“A rose by any other name would smell as sweet,” said Shakespeare, but clearly he wasn’t talking about book titles. When it comes to choosing the right book title, the name is everything.
Why is it so important? Because your book title, along with your book cover, are the first things a prospective reader or buyer are going to see. If you don’t hook them with those, you might as well wave bye-bye.
Your book title is even more important than the carefully worded “ad” you write for your back cover, although that is also a component in creating your hook. The reason: your target audience won’t get as far as the back cover if you don’t snag them first with the book title and cover art. (For tips on writing that back cover “ad,” see my article Writing Your Book’s Back-Cover Copy.
I’m a developmental book editor of both fiction and nonfiction. In this article, I’ll share with you the secrets of crafting an irresistible book title, whether you’ve written a novel, a memoir, a how-to, or a business book.
What Your Title Needs to Deliver
So what are the components of a captivating book title? It’s different for fiction than nonfiction. Novel titles need to evoke the color and mood of the story. We should be able to tell from your title exactly what genre your novel is in. The cover art you select should further establish the genre. Ever notice, in passing through a bookstore, how you can immediately tell which section you’re in just from the titles and cover art? Now you know why.
Nonfiction titles are a whole other story. Unfortunately, many nonfiction authors approach crafting their book title the same as they would craft the title of a novel. They go for mood and color, and give us little else. The end result? When people see their book, they mistake it for a novel! Now, that’s not good when you’re trying to sell a self-help book or biography.
The first rule, then, in constructing a nonfiction book title, is to make sure it conveys the genre of your book. If it’s a how-to book, it probably should say “how to” somewhere on the cover. If it’s a business book, it should include some obvious trade words that business people will recognize. If it’s a memoir, it should have a personal flavor and possibly include the words “my” or “a memoir.”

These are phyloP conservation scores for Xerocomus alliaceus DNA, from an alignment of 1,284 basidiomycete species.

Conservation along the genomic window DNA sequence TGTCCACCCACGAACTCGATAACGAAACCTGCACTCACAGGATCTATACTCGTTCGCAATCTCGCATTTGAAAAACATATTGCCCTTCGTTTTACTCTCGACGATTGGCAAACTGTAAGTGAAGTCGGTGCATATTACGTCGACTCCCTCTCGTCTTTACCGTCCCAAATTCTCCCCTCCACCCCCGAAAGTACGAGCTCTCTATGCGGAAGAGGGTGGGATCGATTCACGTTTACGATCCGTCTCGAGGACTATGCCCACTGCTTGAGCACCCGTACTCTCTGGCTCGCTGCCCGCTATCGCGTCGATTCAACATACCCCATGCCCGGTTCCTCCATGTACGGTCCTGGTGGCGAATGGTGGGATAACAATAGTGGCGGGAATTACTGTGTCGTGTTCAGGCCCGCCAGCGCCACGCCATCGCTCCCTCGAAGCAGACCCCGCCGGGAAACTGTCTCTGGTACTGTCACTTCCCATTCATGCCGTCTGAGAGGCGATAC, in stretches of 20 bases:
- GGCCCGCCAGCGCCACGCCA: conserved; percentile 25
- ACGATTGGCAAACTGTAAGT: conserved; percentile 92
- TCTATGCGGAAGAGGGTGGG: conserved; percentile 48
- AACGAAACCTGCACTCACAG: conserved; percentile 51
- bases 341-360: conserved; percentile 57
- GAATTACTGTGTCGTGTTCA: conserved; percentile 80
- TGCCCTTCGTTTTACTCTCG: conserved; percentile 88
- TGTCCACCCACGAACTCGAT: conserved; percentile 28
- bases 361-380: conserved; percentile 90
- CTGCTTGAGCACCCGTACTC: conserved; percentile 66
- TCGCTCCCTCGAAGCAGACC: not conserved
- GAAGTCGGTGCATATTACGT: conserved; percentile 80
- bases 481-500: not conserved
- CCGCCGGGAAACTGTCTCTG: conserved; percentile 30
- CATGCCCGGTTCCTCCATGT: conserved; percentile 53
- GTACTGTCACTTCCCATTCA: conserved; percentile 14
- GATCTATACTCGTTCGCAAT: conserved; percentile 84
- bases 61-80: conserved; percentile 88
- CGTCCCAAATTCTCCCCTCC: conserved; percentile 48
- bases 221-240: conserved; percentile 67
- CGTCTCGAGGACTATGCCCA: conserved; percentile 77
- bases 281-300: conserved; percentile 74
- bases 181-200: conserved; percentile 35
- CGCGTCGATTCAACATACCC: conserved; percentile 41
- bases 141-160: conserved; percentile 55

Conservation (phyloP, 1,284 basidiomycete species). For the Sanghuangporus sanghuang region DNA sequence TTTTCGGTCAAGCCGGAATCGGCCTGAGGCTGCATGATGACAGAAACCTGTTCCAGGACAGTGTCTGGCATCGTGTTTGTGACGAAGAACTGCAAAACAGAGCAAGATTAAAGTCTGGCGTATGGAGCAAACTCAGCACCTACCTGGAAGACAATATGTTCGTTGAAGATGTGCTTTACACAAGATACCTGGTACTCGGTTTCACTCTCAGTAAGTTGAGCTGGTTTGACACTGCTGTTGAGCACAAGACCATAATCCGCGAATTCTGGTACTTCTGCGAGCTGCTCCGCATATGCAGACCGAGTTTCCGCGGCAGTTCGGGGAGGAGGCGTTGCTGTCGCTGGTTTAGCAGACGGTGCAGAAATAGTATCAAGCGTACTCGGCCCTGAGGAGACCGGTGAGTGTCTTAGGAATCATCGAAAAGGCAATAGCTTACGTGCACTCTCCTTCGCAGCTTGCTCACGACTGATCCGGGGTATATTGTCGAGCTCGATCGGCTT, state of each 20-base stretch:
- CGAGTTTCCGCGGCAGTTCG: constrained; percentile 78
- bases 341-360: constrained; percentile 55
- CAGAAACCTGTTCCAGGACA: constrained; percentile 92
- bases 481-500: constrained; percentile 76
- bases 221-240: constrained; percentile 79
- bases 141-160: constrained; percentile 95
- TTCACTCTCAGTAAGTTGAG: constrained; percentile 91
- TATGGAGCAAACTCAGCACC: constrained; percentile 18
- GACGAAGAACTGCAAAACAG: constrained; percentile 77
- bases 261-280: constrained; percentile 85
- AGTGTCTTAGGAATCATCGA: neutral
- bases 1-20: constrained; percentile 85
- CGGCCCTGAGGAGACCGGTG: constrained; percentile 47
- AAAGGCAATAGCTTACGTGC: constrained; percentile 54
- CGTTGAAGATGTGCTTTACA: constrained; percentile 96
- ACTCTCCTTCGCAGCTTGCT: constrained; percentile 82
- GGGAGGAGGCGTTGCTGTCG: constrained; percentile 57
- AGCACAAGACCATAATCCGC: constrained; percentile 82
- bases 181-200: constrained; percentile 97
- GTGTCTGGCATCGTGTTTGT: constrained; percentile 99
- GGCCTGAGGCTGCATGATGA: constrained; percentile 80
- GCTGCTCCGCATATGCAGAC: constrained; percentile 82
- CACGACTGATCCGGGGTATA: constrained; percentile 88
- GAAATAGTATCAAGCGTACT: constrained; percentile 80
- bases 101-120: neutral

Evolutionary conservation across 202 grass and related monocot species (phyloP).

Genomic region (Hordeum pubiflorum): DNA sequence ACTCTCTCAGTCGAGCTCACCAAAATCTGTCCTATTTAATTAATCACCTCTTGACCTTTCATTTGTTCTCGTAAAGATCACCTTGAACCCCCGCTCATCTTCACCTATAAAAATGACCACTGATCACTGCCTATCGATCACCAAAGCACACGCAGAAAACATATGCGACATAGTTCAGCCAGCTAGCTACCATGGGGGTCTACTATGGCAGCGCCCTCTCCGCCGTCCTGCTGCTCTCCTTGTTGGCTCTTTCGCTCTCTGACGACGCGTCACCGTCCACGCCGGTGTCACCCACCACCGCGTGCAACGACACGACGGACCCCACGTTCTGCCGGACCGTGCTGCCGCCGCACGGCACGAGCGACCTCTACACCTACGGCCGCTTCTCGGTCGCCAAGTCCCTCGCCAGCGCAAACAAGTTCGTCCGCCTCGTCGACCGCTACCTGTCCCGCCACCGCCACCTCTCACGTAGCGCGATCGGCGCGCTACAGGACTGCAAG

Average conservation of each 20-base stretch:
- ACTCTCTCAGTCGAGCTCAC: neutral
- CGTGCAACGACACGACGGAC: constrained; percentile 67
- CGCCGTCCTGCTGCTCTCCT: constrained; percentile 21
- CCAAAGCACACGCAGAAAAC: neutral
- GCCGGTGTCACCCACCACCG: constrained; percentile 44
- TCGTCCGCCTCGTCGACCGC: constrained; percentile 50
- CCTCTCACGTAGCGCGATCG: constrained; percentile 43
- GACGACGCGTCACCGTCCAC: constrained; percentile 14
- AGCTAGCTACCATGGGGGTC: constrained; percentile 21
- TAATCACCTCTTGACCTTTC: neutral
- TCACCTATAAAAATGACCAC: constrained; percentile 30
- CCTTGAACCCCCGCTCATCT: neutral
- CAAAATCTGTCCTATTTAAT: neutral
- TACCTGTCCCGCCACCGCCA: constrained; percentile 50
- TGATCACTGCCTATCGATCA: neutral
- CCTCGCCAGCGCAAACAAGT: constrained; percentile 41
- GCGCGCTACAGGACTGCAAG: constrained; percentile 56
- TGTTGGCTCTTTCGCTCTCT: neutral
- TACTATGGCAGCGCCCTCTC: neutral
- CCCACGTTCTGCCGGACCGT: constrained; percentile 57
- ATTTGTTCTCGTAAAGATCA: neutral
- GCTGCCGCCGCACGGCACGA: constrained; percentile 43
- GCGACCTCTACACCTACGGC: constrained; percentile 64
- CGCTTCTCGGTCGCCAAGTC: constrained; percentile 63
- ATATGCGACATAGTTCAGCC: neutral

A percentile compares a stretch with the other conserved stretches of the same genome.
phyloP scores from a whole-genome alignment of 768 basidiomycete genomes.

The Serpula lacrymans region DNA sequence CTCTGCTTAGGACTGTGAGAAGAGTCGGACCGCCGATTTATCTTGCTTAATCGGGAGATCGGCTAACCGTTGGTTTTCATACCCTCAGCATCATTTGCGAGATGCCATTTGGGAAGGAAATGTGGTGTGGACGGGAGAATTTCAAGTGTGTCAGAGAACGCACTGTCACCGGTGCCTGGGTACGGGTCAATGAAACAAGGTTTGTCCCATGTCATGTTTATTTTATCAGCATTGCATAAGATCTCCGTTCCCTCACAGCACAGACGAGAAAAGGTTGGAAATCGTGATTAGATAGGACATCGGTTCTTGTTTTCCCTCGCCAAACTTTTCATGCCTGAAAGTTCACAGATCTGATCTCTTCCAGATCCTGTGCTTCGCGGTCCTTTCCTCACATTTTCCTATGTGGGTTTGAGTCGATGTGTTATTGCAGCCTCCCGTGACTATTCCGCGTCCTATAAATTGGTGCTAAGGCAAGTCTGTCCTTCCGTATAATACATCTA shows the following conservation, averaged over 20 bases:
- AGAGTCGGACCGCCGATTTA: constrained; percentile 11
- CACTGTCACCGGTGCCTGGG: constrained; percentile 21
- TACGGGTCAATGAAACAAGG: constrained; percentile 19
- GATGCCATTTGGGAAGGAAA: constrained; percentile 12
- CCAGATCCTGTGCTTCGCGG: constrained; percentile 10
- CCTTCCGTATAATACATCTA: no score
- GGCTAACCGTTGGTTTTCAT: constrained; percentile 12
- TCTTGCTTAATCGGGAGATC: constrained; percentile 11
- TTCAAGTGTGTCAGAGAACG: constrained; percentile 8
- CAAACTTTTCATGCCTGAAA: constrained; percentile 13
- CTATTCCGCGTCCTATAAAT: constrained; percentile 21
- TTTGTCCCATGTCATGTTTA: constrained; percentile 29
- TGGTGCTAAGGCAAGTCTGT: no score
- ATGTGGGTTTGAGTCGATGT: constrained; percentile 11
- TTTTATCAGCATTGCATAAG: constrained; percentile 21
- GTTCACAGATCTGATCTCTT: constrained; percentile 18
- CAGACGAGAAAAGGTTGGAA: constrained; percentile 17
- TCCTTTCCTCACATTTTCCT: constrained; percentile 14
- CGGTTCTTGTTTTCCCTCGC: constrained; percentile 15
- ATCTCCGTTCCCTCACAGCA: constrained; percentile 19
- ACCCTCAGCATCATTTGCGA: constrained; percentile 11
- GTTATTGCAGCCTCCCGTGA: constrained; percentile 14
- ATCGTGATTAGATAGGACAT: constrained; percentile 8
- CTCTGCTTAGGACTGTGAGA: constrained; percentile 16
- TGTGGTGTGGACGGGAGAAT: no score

Nonfiction Authors Get Three Chances
Fortunately for nonfiction writers, you have three chances at getting this information across, because nonfiction books can have a title, a subtitle, and even a tag line—any of which you can use to convey your genre. You often need three chances, because you also have to convey another piece of information somewhere in those three parts of the title: namely, the central idea or problem of the book.
This means we should be able to tell, from a glance at the words on your book cover, exactly what genre you’re writing in and exactly what you will talk about in the book. If your title, optional subtitle, and optional tag line don’t get this across, you’ll lose a large percentage of your prospective buyers and readers.
Would you buy a product at the supermarket that wasn’t labeled clearly? If you couldn’t tell if it was dish soap or soup starter, would you put it in your shopping cart?
Cleverness—the Sizzle that Sells
There’s one final component of a killer book title, and that’s cleverness. Once you get the genre and the topic clearly into your title, massage the wording until it scintillates. Appeal to the reader’s curiosity, so they have to buy the book to answer a question or to learn the strategies that will solve a problem. Word your title in an original way. Make it dramatic or humorous, startling or intriguing.
Polish the wording so part of it alliterates, or has pleasing vowel-sound repetition (assonance). Pay attention to the rhythm of the title. Your finished product should be pleasing to the ear: melodious, not choppy. All superfluous words should have been pruned away, so only essential words remain, words that are packed with meaning.
Get Unbiased Feedback
Does that sound like a tall order? It is, and that’s why lots of care and time should be spent on choosing your title. Brainstorm and keep a list of your ideas and title revisions, then pick the best ones and run them by several friends or colleagues, being careful not to indicate by your words or tone of voice which title is your personal favorite.
Tally the votes, and if what your “marketing sample” likes is different than your personal preference, go back to the drawing board. Remember that the title exists for the reader, not for the author. If you like the title but no one else does, you’re shooting yourself in the foot to stick with it. That title will cost you sales and readers.
Finally, run your final title by a qualified book editor. Let them tweak it for you and make suggestions. You don’t have to go with their recommendation, but be open to their advice. Book editors worth their salt are skilled at honing book titles until they hit the mark, measuring up to the competition in your market.
Jessi Rita Hoffman … book editing by an industry professional